The Global Carbon Budget: Insights, impacts and lessons learnt - with Professor Corinne Le Quéré

27 June 2017 - 1:00pm
Environmental & Geographical Science Building, Studio 5
Contact Person: 
Claire van Wyk
Contact Email: 

Seminar Abstract:

With the concentration of Carbon Dioxide (CO2) in the atmosphere now exceeding the symbolic mark of 400 parts per million, this presentation will detail what we understand of the response of the natural carbon reservoirs – the ocean and the terrestrial biosphere – to changes in atmospheric CO2. The natural reservoirs absorb more than half of the CO2 emitted to the atmosphere each year on average. Process understanding is now sufficient to account for most of the observed mean, trend and interannual variability of the CO2 sinks. However there is a large gap in our understanding of how the sinks respond to sub-decadal climate variability. The presentation will hone in on changes in the Southern Ocean carbon sink, both looking at how intensifying wind speed affect the efficiency of the Southern Ocean CO2 sink, and at how grazing by krill changes our perspective on controlling factors of carbon export from the surface to the intermediate and deep ocean. Finally the presentation will put the response of the CO2 sinks in the larger context of the recent trends in CO2 emissions, and discuss the likely trajectory for global CO2 emissions in the context of the Paris Agreement on climate change.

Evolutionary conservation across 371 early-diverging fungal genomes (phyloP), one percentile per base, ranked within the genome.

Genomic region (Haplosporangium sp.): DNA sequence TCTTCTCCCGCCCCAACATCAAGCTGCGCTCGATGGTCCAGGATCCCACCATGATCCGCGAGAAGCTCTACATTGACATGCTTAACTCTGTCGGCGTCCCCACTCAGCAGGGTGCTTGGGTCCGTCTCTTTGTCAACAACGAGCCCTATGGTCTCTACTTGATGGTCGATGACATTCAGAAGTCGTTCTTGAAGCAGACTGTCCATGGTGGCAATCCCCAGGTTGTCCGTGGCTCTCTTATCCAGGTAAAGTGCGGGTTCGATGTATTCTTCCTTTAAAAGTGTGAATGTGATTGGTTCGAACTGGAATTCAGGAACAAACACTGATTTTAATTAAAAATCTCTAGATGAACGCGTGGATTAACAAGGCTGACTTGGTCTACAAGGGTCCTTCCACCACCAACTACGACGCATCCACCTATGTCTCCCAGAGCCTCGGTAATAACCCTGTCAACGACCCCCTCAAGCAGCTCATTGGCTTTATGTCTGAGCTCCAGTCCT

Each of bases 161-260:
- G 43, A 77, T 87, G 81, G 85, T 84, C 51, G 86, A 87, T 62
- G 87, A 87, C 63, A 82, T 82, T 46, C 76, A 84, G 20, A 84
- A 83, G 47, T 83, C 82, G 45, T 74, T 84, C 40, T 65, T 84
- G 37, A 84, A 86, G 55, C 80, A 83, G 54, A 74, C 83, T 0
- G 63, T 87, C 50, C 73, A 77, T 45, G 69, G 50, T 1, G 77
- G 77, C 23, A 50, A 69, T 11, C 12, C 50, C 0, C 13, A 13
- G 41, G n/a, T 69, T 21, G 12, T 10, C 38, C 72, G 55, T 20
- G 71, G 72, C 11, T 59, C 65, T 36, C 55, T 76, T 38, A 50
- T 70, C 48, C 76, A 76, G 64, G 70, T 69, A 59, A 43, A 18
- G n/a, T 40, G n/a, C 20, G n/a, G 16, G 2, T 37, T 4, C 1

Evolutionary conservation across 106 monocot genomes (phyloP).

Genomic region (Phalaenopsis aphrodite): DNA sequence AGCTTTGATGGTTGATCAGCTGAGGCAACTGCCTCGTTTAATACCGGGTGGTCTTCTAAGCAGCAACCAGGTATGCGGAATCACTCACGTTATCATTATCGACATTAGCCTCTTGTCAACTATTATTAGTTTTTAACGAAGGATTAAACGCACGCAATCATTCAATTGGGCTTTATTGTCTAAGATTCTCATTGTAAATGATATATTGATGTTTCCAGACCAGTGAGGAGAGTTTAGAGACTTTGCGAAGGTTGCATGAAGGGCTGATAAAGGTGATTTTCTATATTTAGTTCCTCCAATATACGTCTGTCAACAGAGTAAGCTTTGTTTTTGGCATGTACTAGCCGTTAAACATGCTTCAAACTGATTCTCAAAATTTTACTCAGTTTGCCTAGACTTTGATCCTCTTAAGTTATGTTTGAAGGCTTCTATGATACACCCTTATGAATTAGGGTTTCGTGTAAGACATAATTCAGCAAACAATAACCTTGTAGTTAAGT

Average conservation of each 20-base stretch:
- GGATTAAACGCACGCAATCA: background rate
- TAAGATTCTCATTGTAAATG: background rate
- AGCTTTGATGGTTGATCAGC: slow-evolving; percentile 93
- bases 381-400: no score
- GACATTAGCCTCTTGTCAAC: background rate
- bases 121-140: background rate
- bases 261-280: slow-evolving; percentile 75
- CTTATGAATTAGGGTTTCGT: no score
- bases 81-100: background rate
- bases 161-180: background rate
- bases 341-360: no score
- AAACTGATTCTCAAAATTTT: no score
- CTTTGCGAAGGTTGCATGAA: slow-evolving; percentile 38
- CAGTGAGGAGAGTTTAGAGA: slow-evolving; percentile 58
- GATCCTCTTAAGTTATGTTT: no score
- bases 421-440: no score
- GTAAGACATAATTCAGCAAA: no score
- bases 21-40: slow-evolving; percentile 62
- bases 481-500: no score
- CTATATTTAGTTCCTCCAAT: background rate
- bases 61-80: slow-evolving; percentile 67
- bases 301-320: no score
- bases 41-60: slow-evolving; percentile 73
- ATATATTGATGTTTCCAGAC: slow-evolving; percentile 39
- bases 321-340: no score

Corinne Le Quéré FRS is Professor of Climate Change Science and Policy at the University of East Anglia and Director of the Tyndall Centre for Climate Change Research, an interdisciplinary and pan-university research institute that works to inform sustainable responses to climate change. Prof Le Quéré conducts research on the interactions among climate change, the carbon cycle, and society. Her research has contributed to understanding how climate change and variability affects the uptake of carbon by the natural carbon ’sinks', particularly in the Southern Ocean. Prof Le Quéré instigated and leads the annual update of the 'global carbon budget' as part of the Global Carbon Project, an effort to highlight the very latest data on carbon emissions and their partitioning in the environment, understand their drivers, and assist policy and actions to address climate change. Prof Le Quéré was author of multiple assessments reports by the Intergovernmental Panel on Climate Change (IPCC). She serves on the UK Committee on Climate Change and was elected Fellow of the Royal Society in 2016.